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In 2005, "podcast" was named the "word of the year" by New Oxford American Dictionary and with the growth of podcasting, it's

easy to see why. The word podcast is used to refer to a non-musical audio or video broadcast that is distributed over the Internet. What differentiates a podcast from regular streaming audio or video is that the delivery method for podcasts is often done automatically through RSS.

Podcasts take many forms, from short one-to-ten-minute commentaries to much longer in-person interviews or panel group discussions. There’s a podcast out there for just about every interest area and the best part about this technology is that you don’t have to have an iPod or a MP3 player to access them. Since podcasts use the MP3 file format, a popular compressed format for audio files, you really just need a PC (or portal device) with headphones or a speaker.


iTunes, the free downloadable application created by Apple, is the directory-finding service most associated with podcasts, but if you don’t have iTunes installed there are still plenty of options.


For this lesson participants are asked to take a look at some popular podcast directory tools.  Do some exploring on your own and locate a podcast that is of interest to you.  Once found, you can easily pull the RSS feed into your Bloglines account as well, so that when new casts become available you’ll be automatically notified of their existence.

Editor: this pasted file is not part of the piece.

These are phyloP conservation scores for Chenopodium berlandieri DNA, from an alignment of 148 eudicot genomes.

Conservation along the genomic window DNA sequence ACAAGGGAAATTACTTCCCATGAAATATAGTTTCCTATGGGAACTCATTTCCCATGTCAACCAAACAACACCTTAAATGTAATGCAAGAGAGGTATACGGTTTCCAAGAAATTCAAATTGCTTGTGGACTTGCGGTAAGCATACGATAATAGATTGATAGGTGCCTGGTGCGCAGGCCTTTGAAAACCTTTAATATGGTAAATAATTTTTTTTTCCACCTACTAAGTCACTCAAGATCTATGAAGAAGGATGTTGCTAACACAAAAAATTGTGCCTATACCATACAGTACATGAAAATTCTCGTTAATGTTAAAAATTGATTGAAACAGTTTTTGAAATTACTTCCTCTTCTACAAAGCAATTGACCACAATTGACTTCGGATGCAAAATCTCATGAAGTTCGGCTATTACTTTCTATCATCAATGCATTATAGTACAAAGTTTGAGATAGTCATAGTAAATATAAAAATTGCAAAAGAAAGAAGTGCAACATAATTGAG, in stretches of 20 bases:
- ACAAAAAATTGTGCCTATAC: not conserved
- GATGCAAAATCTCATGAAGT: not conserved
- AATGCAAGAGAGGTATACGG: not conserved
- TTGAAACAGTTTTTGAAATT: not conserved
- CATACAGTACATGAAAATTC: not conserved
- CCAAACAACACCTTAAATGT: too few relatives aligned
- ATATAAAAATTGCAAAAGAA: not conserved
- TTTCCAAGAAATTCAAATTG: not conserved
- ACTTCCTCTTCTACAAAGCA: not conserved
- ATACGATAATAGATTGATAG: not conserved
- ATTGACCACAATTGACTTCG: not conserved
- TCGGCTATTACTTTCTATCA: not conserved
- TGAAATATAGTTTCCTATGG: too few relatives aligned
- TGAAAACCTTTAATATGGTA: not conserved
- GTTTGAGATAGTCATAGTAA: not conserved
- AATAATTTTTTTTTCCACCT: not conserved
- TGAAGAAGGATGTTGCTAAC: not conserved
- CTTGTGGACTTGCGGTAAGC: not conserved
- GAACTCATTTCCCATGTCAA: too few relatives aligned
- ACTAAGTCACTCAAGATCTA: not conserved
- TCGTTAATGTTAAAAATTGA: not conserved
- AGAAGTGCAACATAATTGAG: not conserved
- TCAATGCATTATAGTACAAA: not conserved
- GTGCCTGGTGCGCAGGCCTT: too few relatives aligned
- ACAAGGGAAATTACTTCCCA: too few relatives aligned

Discovery Resources


  • To find out more about podcasts start with Wikipedia's entry on podcasts.
  • There are many, many podcast directories and finding tools out there.  Here is just one of the more popular ones that, unlike iTunes, doesn't require a software download: 
  • What?  You want to learn how to be a podcaster too?



Discovery Exercise


  1. Take a look at one or two of the podcast directories listed and look for a podcast that interests you.  See if you can find some interesting library-related podcasts here like book review podcasts or library news.
  2. Add the RSS feed for a podcast to your Bloglines account.  
  3. Create a blog post about your discovery process.  Did you find anything useful here?
  4. Optional: If you're ambitious, try out one of the podcast-creation services named above and add a post about your experience to your blog.  If possible, add a link directly to the podcast!


Tracking Your Progress


Congratulations! You're now halfway through BPL 2.0!! Be sure to send an email to beckert@bouldercolorado.gov with the URL for the permanent link to your blog post about your work with podcasts to get credit for your work. 






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